Washington, Oct 26 : A Northern Arizona University researcher is studying a cane toad from Suriname in order to understand the speed, power and energy behind it's ability to capture prey with its tongue.
Her studies may shed new light on how muscles function more as springs than motors.
This new perspective may help in the development of more efficient electric motors, better prostheses and new medical treatments for neuromuscular diseases like Parkinson's.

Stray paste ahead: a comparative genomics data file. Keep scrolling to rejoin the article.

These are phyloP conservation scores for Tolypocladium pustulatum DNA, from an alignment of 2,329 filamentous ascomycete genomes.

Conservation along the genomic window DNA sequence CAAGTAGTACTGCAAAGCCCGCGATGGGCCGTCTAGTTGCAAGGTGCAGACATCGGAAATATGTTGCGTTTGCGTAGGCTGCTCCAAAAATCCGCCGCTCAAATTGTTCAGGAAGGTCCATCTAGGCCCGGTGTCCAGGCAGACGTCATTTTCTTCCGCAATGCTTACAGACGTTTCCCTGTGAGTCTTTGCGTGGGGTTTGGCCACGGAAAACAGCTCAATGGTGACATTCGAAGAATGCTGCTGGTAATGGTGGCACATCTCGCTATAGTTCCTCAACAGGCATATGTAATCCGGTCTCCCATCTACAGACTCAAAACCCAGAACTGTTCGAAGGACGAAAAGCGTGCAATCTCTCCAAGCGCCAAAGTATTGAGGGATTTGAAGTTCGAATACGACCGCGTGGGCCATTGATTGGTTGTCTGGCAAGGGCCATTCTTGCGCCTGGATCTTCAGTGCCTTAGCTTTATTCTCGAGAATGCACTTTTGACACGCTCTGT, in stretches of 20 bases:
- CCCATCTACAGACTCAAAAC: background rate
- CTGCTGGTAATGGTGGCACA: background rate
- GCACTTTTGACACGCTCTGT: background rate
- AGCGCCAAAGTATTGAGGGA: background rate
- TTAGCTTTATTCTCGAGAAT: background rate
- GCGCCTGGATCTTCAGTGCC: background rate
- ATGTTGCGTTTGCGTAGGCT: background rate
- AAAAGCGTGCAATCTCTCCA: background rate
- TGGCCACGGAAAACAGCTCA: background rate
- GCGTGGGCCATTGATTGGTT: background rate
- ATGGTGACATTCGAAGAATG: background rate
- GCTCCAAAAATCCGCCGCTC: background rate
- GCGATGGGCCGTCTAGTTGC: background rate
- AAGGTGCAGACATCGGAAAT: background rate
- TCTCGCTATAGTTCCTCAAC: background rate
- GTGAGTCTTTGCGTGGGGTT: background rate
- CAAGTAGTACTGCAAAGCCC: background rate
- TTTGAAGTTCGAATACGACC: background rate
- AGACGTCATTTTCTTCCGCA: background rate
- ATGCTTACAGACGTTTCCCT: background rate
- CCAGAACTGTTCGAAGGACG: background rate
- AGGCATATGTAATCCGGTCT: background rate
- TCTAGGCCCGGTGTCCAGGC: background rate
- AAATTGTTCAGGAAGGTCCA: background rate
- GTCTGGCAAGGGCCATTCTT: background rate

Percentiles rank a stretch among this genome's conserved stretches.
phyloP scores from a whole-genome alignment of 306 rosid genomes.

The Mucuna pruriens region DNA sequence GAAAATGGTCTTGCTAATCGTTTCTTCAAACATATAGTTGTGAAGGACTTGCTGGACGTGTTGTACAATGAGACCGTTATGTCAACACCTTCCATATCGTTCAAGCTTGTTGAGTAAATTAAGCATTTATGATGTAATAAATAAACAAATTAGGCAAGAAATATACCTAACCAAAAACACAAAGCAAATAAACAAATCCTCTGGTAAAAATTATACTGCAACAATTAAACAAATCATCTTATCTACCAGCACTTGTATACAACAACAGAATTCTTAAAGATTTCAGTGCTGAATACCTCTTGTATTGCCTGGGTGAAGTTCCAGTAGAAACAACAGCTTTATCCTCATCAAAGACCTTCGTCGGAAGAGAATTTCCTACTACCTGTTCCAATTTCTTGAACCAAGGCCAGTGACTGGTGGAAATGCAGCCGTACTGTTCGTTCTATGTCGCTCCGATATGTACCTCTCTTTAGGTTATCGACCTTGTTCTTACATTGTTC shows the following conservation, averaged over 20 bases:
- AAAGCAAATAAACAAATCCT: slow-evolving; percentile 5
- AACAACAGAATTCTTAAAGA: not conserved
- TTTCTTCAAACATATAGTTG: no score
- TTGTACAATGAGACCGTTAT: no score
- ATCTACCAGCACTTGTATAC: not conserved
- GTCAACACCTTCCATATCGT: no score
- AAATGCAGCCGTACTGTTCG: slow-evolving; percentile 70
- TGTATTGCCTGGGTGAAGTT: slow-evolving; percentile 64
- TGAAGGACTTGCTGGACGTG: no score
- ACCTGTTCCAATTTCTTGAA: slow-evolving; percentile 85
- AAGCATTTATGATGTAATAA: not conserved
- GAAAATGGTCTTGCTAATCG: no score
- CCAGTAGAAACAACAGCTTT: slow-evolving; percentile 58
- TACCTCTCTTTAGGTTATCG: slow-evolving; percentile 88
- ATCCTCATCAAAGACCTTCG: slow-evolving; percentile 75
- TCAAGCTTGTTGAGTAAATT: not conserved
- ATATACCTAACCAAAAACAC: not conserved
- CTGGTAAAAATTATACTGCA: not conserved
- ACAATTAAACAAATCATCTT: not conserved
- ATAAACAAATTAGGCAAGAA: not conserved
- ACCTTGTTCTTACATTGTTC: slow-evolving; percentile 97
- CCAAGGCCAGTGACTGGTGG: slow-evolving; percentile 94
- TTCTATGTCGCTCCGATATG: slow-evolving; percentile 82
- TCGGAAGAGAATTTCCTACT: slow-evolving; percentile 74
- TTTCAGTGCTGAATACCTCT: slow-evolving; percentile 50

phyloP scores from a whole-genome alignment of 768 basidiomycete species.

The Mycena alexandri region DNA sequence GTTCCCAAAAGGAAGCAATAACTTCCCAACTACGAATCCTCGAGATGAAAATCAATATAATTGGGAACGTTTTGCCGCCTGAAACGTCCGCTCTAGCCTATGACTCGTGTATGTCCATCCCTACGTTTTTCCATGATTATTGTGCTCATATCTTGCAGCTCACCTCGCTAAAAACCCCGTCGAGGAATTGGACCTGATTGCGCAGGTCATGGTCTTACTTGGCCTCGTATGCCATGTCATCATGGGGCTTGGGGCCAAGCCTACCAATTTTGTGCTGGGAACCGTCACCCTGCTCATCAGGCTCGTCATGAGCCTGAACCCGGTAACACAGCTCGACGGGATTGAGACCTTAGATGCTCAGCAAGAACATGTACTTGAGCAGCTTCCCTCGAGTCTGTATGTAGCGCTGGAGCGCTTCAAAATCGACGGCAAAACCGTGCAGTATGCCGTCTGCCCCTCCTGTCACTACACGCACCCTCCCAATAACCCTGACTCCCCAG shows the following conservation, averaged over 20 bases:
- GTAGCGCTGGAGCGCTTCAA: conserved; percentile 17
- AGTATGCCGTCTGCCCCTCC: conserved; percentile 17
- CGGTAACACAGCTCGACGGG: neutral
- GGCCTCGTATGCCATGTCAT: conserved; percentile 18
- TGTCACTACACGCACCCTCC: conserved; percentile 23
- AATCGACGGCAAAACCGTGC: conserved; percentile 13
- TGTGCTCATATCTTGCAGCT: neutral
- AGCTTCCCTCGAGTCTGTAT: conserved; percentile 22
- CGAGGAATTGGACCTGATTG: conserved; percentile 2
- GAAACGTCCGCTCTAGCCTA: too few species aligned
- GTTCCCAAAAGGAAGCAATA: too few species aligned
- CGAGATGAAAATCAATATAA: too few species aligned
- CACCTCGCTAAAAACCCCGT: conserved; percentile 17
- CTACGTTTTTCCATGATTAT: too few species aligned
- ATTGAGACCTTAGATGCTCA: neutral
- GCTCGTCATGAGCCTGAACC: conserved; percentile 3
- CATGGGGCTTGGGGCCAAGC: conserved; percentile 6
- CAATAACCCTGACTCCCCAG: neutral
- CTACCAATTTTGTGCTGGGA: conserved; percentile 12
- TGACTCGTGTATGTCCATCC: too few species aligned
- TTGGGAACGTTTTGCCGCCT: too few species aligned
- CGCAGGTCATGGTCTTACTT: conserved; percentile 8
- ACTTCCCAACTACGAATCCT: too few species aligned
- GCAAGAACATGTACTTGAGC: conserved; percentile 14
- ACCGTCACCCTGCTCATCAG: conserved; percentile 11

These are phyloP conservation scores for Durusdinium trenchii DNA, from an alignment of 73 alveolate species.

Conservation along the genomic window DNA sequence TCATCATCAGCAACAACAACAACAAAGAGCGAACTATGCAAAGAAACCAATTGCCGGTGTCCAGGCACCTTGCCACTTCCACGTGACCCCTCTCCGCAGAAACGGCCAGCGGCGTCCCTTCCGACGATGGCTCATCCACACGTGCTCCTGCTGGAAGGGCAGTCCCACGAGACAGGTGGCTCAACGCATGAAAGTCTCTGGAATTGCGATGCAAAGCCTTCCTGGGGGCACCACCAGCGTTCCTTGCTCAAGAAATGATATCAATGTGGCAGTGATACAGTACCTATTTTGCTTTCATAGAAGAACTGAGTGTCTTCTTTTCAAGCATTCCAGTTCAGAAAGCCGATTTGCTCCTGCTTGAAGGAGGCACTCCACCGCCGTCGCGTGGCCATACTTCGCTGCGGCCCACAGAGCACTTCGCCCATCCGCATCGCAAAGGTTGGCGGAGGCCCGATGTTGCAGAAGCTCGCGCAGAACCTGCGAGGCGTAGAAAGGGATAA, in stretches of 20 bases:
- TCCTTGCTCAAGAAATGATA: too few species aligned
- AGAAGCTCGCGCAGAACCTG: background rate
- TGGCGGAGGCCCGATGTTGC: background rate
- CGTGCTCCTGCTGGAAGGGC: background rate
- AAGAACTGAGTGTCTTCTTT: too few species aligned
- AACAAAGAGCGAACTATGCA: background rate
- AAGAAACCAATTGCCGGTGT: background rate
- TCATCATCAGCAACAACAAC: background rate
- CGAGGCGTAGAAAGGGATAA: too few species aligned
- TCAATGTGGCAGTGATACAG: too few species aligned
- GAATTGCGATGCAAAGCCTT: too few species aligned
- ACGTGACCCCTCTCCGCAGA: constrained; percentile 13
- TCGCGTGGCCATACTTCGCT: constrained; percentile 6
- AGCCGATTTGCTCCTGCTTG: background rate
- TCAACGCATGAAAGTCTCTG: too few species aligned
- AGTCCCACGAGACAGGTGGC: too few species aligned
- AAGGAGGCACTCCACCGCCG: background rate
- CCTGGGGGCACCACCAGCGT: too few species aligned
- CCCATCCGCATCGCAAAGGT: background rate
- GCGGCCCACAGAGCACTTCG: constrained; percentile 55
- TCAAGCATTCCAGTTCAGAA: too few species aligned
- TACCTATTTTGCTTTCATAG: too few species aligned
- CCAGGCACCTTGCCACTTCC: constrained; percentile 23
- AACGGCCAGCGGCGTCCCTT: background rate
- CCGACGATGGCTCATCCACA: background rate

The jaw muscles of toad can produce forces greater than 700 times the animal's weight.
"The best electric motor achieves about one-third of that force-to-weight ratio," Live Science quoted Nishikawa, as saying.
"When a toad or chameleon captures prey with its tongue, it exerts force over a distance. Figuring out how they do it has immense application to any device that actually moves," she added.